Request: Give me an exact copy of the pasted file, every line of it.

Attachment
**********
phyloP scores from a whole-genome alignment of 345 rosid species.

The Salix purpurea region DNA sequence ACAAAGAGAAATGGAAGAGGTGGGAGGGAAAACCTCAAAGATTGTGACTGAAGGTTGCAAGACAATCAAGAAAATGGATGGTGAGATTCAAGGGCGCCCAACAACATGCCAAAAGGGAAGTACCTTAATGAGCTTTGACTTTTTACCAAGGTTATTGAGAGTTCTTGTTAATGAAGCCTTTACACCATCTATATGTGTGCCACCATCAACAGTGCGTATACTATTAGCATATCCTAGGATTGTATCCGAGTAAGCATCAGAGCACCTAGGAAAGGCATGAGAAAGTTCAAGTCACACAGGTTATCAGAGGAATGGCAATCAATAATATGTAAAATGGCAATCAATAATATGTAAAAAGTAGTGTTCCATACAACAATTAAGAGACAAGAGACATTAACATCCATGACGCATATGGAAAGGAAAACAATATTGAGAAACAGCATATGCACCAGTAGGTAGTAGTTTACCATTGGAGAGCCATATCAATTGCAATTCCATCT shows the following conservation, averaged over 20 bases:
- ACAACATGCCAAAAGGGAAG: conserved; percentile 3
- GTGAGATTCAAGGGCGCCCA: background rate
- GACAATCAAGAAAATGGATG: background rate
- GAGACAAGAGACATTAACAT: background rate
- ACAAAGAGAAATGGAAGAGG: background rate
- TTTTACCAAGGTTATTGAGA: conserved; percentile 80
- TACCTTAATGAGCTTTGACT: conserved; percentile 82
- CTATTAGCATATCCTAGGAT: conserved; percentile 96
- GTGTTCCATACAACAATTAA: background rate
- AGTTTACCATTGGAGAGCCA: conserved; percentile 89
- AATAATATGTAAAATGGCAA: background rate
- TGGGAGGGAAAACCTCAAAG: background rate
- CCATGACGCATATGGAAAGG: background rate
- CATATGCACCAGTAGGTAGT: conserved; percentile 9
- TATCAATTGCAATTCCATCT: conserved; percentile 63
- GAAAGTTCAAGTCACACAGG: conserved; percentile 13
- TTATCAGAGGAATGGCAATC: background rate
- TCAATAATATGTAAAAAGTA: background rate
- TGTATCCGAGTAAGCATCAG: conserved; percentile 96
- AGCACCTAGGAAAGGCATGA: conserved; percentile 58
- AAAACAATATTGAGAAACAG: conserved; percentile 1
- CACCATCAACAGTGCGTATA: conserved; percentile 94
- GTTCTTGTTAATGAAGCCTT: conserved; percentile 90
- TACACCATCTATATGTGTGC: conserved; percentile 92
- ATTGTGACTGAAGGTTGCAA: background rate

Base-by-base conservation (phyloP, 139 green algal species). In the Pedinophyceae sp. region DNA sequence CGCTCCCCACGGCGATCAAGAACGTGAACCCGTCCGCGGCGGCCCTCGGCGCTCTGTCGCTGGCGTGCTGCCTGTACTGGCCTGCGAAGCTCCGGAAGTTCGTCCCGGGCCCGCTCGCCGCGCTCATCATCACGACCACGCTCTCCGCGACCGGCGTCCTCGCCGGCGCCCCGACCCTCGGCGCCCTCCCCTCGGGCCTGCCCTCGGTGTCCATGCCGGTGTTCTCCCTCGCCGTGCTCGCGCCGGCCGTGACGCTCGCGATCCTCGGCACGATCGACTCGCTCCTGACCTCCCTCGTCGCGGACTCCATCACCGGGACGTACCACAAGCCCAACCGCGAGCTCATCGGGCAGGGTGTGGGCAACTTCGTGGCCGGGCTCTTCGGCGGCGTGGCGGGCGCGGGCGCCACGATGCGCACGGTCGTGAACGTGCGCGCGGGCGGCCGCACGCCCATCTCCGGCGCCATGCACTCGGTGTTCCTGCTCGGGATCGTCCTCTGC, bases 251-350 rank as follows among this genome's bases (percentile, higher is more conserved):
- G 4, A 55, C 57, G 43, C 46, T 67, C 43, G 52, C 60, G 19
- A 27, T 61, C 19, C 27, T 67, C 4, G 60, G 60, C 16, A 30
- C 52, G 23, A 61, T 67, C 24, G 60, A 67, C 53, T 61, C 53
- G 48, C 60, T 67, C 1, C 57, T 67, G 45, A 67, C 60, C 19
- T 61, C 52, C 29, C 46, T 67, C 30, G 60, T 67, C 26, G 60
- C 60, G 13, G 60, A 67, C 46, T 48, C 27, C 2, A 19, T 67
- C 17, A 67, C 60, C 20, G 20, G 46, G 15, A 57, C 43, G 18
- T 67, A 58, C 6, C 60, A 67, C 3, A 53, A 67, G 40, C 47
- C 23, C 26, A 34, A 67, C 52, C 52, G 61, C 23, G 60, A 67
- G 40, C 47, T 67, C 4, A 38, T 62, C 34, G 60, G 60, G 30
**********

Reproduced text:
phyloP scores from a whole-genome alignment of 345 rosid species.

The Salix purpurea region DNA sequence ACAAAGAGAAATGGAAGAGGTGGGAGGGAAAACCTCAAAGATTGTGACTGAAGGTTGCAAGACAATCAAGAAAATGGATGGTGAGATTCAAGGGCGCCCAACAACATGCCAAAAGGGAAGTACCTTAATGAGCTTTGACTTTTTACCAAGGTTATTGAGAGTTCTTGTTAATGAAGCCTTTACACCATCTATATGTGTGCCACCATCAACAGTGCGTATACTATTAGCATATCCTAGGATTGTATCCGAGTAAGCATCAGAGCACCTAGGAAAGGCATGAGAAAGTTCAAGTCACACAGGTTATCAGAGGAATGGCAATCAATAATATGTAAAATGGCAATCAATAATATGTAAAAAGTAGTGTTCCATACAACAATTAAGAGACAAGAGACATTAACATCCATGACGCATATGGAAAGGAAAACAATATTGAGAAACAGCATATGCACCAGTAGGTAGTAGTTTACCATTGGAGAGCCATATCAATTGCAATTCCATCT shows the following conservation, averaged over 20 bases:
- ACAACATGCCAAAAGGGAAG: conserved; percentile 3
- GTGAGATTCAAGGGCGCCCA: background rate
- GACAATCAAGAAAATGGATG: background rate
- GAGACAAGAGACATTAACAT: background rate
- ACAAAGAGAAATGGAAGAGG: background rate
- TTTTACCAAGGTTATTGAGA: conserved; percentile 80
- TACCTTAATGAGCTTTGACT: conserved; percentile 82
- CTATTAGCATATCCTAGGAT: conserved; percentile 96
- GTGTTCCATACAACAATTAA: background rate
- AGTTTACCATTGGAGAGCCA: conserved; percentile 89
- AATAATATGTAAAATGGCAA: background rate
- TGGGAGGGAAAACCTCAAAG: background rate
- CCATGACGCATATGGAAAGG: background rate
- CATATGCACCAGTAGGTAGT: conserved; percentile 9
- TATCAATTGCAATTCCATCT: conserved; percentile 63
- GAAAGTTCAAGTCACACAGG: conserved; percentile 13
- TTATCAGAGGAATGGCAATC: background rate
- TCAATAATATGTAAAAAGTA: background rate
- TGTATCCGAGTAAGCATCAG: conserved; percentile 96
- AGCACCTAGGAAAGGCATGA: conserved; percentile 58
- AAAACAATATTGAGAAACAG: conserved; percentile 1
- CACCATCAACAGTGCGTATA: conserved; percentile 94
- GTTCTTGTTAATGAAGCCTT: conserved; percentile 90
- TACACCATCTATATGTGTGC: conserved; percentile 92
- ATTGTGACTGAAGGTTGCAA: background rate

Base-by-base conservation (phyloP, 139 green algal species). In the Pedinophyceae sp. region DNA sequence CGCTCCCCACGGCGATCAAGAACGTGAACCCGTCCGCGGCGGCCCTCGGCGCTCTGTCGCTGGCGTGCTGCCTGTACTGGCCTGCGAAGCTCCGGAAGTTCGTCCCGGGCCCGCTCGCCGCGCTCATCATCACGACCACGCTCTCCGCGACCGGCGTCCTCGCCGGCGCCCCGACCCTCGGCGCCCTCCCCTCGGGCCTGCCCTCGGTGTCCATGCCGGTGTTCTCCCTCGCCGTGCTCGCGCCGGCCGTGACGCTCGCGATCCTCGGCACGATCGACTCGCTCCTGACCTCCCTCGTCGCGGACTCCATCACCGGGACGTACCACAAGCCCAACCGCGAGCTCATCGGGCAGGGTGTGGGCAACTTCGTGGCCGGGCTCTTCGGCGGCGTGGCGGGCGCGGGCGCCACGATGCGCACGGTCGTGAACGTGCGCGCGGGCGGCCGCACGCCCATCTCCGGCGCCATGCACTCGGTGTTCCTGCTCGGGATCGTCCTCTGC, bases 251-350 rank as follows among this genome's bases (percentile, higher is more conserved):
- G 4, A 55, C 57, G 43, C 46, T 67, C 43, G 52, C 60, G 19
- A 27, T 61, C 19, C 27, T 67, C 4, G 60, G 60, C 16, A 30
- C 52, G 23, A 61, T 67, C 24, G 60, A 67, C 53, T 61, C 53
- G 48, C 60, T 67, C 1, C 57, T 67, G 45, A 67, C 60, C 19
- T 61, C 52, C 29, C 46, T 67, C 30, G 60, T 67, C 26, G 60
- C 60, G 13, G 60, A 67, C 46, T 48, C 27, C 2, A 19, T 67
- C 17, A 67, C 60, C 20, G 20, G 46, G 15, A 57, C 43, G 18
- T 67, A 58, C 6, C 60, A 67, C 3, A 53, A 67, G 40, C 47
- C 23, C 26, A 34, A 67, C 52, C 52, G 61, C 23, G 60, A 67
- G 40, C 47, T 67, C 4, A 38, T 62, C 34, G 60, G 60, G 30